One of the questions I often get asked is this (actually, it’s more of a comment usually than a question): Someone says, “Seems like this whole transformative primary care thing is pretty much just, let’s go back to the old country doctor. Let’s just have a single doctor out there taking care of patients like a Norman Rockwell painting.”
To which I reply (and I’m channeling many experts, including my guest Robert Pearl, MD, when I do), “Yeah … except no.” In the golden olden days of the “ye olde country doctor,” there was a lot of art in medicine and a lot less science. If someone got cancer or even heart disease, what was required, fairly exclusively, was comfort and compassion.
Now, first and foremost so there’s no confusion, am I dismissing the importance of bedside manner and of providing comfort and compassion? Hell no. Would rather have that any day of the week than deal with a “drive-by PCP” or “drive-by specialist” with the throughput of a freeway who has no idea what I may befall the second I step out of his or her exam room.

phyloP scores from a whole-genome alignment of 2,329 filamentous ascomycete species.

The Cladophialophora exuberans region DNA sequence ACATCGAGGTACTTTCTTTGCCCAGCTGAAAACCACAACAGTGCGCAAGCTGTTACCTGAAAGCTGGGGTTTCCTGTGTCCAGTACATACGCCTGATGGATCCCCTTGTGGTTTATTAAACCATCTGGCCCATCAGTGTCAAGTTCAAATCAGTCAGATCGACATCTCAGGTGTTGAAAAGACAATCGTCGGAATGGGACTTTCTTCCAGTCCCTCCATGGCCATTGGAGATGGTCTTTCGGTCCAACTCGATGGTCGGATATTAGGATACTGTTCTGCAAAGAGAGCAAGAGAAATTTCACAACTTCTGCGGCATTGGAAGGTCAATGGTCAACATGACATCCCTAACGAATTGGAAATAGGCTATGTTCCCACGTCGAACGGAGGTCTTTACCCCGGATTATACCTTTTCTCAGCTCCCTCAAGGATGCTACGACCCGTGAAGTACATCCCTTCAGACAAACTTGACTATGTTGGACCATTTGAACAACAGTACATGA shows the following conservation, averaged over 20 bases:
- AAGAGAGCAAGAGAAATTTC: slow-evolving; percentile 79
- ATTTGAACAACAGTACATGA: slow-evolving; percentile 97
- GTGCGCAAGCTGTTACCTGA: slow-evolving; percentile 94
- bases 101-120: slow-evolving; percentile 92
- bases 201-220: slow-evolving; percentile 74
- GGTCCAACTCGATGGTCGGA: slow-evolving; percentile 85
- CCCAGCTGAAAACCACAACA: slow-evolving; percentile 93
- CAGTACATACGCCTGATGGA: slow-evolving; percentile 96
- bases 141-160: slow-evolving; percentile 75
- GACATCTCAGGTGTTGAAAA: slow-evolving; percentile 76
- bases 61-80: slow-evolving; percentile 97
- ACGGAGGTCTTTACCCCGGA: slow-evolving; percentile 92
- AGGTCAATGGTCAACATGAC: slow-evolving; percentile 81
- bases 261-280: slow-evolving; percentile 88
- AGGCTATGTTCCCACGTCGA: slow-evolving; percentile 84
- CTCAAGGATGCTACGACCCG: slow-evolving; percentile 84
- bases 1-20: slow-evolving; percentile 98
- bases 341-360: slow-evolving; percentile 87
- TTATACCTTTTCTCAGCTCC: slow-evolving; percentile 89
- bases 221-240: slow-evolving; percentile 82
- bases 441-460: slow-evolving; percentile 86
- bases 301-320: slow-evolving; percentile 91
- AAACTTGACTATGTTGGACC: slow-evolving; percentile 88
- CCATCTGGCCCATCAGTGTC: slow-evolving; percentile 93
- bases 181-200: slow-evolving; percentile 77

But in the olden days, medicine was fundamentally art with a lot less science … because there wasn’t much science. For the most part, we didn’t have data. Or MRIs. This was before the whole pharma industry for the most part. We had weird heroin-infused tinctures, but we didn’t have oncology meds or biomarkers or even statins for Pete’s sake. Consider all the new diabetes meds and biologics and artificial joints and sub-subspecialists who have, through data and advanced analytics by looking at patients across the country, proven out some best practices that might be fairly unintuitive—or disproven some conventional wisdom.